I probably should have done, but I didn't. It was passable fare, especially when you consider the target audience.

Dammit it, it was funnish.

Which begs the question - how the hell did they manage to make a dumb film worse?

From the off, things don't feel right. The opening sequence is there to show off some special effects (and probably the 3D-ery to boot) and as such serves absolutely no purpose.

And the dialogue is terrible. Banter written by someone who has never bantered.

And I'm not thinking this as a man many years above the target age bracket, it is insulting to anyone with a brain.

Then there's the product placement - a lovely new penny to the person who spots what sorts of trainers the basketball player is wearing...

Then we have the first outbreak of swearing. Mine, that is.

I'm sure there's a very important, dramatic reason why we had to watch Megan Fox switch from trousers to a short shirt and then walk in slo-mo all cleavage ahoy and hair a-flicking.

I'm sure it was imperative.

It made it into the trailer, so surely it was a key plot point.

It had to be, because the alternative was that director Dave Green (of Earth To Echo fame) just wanted to give the dads and age-appropriate teenagers something to perv at.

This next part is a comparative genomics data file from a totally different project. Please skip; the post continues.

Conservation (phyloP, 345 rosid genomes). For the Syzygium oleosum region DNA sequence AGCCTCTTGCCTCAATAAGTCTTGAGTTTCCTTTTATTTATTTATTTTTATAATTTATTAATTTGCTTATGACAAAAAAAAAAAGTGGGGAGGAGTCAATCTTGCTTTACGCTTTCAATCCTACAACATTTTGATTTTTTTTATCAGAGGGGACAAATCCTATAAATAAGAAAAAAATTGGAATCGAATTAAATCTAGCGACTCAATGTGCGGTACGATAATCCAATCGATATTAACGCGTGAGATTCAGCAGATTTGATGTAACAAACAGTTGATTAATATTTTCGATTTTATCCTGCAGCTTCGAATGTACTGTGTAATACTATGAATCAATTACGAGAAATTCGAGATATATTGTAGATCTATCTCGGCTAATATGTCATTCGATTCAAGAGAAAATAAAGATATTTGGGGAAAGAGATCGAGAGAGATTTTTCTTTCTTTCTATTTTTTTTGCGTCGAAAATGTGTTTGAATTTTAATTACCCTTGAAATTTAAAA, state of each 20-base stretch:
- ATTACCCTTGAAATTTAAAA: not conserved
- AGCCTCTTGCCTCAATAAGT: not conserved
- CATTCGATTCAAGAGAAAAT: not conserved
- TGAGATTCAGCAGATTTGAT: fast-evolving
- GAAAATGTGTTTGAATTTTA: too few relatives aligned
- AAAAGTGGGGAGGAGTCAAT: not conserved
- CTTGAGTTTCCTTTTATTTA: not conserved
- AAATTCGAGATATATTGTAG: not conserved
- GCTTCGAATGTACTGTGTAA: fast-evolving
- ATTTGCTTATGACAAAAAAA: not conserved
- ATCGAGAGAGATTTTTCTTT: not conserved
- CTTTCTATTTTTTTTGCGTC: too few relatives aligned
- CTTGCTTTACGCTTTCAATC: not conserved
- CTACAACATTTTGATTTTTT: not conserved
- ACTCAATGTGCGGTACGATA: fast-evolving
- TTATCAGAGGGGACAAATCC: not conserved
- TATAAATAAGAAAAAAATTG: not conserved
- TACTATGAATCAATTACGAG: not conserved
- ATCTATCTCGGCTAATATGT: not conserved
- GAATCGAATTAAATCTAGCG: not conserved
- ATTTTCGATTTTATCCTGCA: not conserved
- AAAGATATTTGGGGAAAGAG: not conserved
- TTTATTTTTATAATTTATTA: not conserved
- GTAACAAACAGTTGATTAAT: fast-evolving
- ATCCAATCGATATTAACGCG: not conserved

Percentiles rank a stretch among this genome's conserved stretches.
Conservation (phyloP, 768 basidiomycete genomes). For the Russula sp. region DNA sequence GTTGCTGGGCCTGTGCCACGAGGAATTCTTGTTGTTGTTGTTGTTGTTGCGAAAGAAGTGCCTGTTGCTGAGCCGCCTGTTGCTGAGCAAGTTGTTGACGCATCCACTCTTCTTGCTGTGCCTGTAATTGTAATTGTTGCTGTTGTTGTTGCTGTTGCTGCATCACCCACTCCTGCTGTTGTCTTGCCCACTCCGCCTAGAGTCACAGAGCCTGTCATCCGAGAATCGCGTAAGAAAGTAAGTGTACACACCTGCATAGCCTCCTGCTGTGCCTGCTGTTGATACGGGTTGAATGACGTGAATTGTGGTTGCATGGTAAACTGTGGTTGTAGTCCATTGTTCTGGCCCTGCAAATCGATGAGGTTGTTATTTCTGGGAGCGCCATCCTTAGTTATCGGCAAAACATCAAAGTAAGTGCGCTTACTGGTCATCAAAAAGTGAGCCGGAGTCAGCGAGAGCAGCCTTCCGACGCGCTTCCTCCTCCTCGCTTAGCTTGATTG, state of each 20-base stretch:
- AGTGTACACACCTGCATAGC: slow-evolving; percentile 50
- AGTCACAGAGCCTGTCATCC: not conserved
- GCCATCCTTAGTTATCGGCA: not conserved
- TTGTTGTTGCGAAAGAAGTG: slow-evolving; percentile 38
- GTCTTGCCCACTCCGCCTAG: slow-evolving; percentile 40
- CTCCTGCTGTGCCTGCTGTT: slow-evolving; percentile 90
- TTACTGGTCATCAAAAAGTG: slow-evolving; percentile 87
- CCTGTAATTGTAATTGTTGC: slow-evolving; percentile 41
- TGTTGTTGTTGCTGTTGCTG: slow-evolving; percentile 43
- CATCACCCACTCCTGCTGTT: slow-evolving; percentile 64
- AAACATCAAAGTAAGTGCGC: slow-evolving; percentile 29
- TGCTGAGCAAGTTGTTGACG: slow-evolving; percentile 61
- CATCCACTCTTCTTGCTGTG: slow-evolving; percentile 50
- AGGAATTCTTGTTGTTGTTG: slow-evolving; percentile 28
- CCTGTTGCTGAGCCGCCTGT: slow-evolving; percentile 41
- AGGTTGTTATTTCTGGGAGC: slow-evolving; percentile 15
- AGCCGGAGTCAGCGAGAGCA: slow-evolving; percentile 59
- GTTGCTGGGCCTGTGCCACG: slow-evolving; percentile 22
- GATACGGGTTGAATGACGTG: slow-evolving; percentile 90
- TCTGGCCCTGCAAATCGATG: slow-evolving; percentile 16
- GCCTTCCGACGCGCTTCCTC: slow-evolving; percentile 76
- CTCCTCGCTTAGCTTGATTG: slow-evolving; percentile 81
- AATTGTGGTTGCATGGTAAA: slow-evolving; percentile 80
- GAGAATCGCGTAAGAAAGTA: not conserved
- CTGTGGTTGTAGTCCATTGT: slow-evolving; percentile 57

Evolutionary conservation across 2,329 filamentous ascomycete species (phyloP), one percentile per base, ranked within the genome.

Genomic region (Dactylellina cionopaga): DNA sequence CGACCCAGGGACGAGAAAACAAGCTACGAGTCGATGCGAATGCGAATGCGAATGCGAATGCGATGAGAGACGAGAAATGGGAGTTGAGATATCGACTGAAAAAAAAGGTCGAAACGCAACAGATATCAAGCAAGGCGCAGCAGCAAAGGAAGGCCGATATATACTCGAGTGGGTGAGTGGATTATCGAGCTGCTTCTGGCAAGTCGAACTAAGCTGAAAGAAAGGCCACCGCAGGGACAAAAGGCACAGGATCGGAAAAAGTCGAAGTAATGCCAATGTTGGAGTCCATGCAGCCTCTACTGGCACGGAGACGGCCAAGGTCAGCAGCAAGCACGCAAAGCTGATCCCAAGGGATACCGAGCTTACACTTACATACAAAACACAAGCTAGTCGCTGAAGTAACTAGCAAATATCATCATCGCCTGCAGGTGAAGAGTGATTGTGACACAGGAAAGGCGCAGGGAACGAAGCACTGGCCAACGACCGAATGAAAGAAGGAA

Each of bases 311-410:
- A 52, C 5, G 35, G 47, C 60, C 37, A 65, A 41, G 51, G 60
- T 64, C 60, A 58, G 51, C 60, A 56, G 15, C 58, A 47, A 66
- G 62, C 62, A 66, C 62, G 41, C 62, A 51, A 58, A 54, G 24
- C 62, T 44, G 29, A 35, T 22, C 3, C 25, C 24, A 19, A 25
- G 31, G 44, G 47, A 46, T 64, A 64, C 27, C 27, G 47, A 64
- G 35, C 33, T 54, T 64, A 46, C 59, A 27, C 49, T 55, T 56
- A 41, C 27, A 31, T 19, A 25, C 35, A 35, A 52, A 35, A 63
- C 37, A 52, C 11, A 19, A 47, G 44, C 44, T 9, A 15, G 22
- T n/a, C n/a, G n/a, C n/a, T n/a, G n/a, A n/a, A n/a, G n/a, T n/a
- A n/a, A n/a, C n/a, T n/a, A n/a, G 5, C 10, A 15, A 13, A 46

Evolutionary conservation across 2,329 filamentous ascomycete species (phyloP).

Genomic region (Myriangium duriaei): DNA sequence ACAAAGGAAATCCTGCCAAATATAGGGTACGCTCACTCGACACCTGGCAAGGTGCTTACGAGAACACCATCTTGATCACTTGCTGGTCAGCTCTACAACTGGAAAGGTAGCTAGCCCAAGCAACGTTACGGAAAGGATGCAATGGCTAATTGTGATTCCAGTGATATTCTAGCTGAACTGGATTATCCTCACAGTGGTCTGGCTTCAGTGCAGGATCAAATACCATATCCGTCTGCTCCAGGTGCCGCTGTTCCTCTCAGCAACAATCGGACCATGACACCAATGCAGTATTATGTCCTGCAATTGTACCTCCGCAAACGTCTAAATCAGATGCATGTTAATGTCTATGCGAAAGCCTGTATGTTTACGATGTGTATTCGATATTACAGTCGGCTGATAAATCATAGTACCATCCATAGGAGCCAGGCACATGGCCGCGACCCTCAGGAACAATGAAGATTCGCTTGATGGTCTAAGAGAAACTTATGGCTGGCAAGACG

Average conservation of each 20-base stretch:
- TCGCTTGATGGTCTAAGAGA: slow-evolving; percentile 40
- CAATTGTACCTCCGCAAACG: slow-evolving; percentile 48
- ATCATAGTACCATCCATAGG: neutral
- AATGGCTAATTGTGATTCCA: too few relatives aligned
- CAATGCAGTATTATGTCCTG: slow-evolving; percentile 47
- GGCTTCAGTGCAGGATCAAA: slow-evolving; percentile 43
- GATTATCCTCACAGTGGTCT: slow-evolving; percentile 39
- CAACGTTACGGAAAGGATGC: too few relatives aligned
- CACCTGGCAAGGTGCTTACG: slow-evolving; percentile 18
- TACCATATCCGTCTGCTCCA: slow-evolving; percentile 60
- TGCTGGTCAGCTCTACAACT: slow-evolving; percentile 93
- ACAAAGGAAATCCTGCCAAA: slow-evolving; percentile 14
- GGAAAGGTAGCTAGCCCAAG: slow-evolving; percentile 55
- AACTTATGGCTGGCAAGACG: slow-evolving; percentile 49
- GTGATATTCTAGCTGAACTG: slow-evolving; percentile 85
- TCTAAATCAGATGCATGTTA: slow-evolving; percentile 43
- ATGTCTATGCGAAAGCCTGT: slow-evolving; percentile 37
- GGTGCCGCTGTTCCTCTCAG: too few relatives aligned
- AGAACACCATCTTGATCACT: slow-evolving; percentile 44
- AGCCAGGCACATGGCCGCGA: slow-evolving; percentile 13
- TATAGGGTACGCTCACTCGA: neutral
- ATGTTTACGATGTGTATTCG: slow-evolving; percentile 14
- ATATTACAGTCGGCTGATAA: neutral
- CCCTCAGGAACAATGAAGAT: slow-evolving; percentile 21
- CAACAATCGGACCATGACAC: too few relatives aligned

And that would never happen in a film with Michael Bay's name attached to it, would it?

Of course not.

Amazingly, it goes even further downhill from here.

As Shredder escapes, gets teleported to Somewhere, plots with Krang, turns Rocksteady and Bepop into the animals we know and love (try not to dwell on which actor becomes which animal, you won't like the answers you come up with) and then sets about taking over the world AGAIN, the audience is left wondering where the fun went.

And it's all down to the writing and directing.

Fight scenes don't make any sense, the plot makes even less (but you can cut that some slack) and the stars look like loved ones are being held hostage while they are forced to parade in front of the camera.


Look at Laura Linney's face throughout - if that's not a cry for help, what is?

Even Stephen Amell is wooden, and this is the guy who gives one-dimensional a new name in Arrow.

There is, amazingly, one funny bit. I did actually laugh. And it involves Will Arnett and a chair.

Doesn't sound like a highlight, I know, but when all you've had to eat is sawdust you'll be amazed how good a stale cracker tastes.

The first one was just loud, noisy and brash. All this had to be, to be even half as good, was the same again.

But no.

What we get is way, way, way worse.

And it's the kids I feel sorry for.

The Turtles have a huge fanbase, a fanbase which by now covers generations - hell, I include myself and I only ever played the game.

There are fans out there who don't even know it was a role-playing game - that's how far the brand has grown and flourished.

So surely, especially given the success of the first film, the eager audience deserved better than lines so bad if you found they'd been scrawled on the wall in crayon you wouldn't be surprised.

It's genuinely as if the people in charge figured the fans would see any old crap, skipped the quality control stage and gave them just that.

But how was that possible when Michael Bay was involved, eh?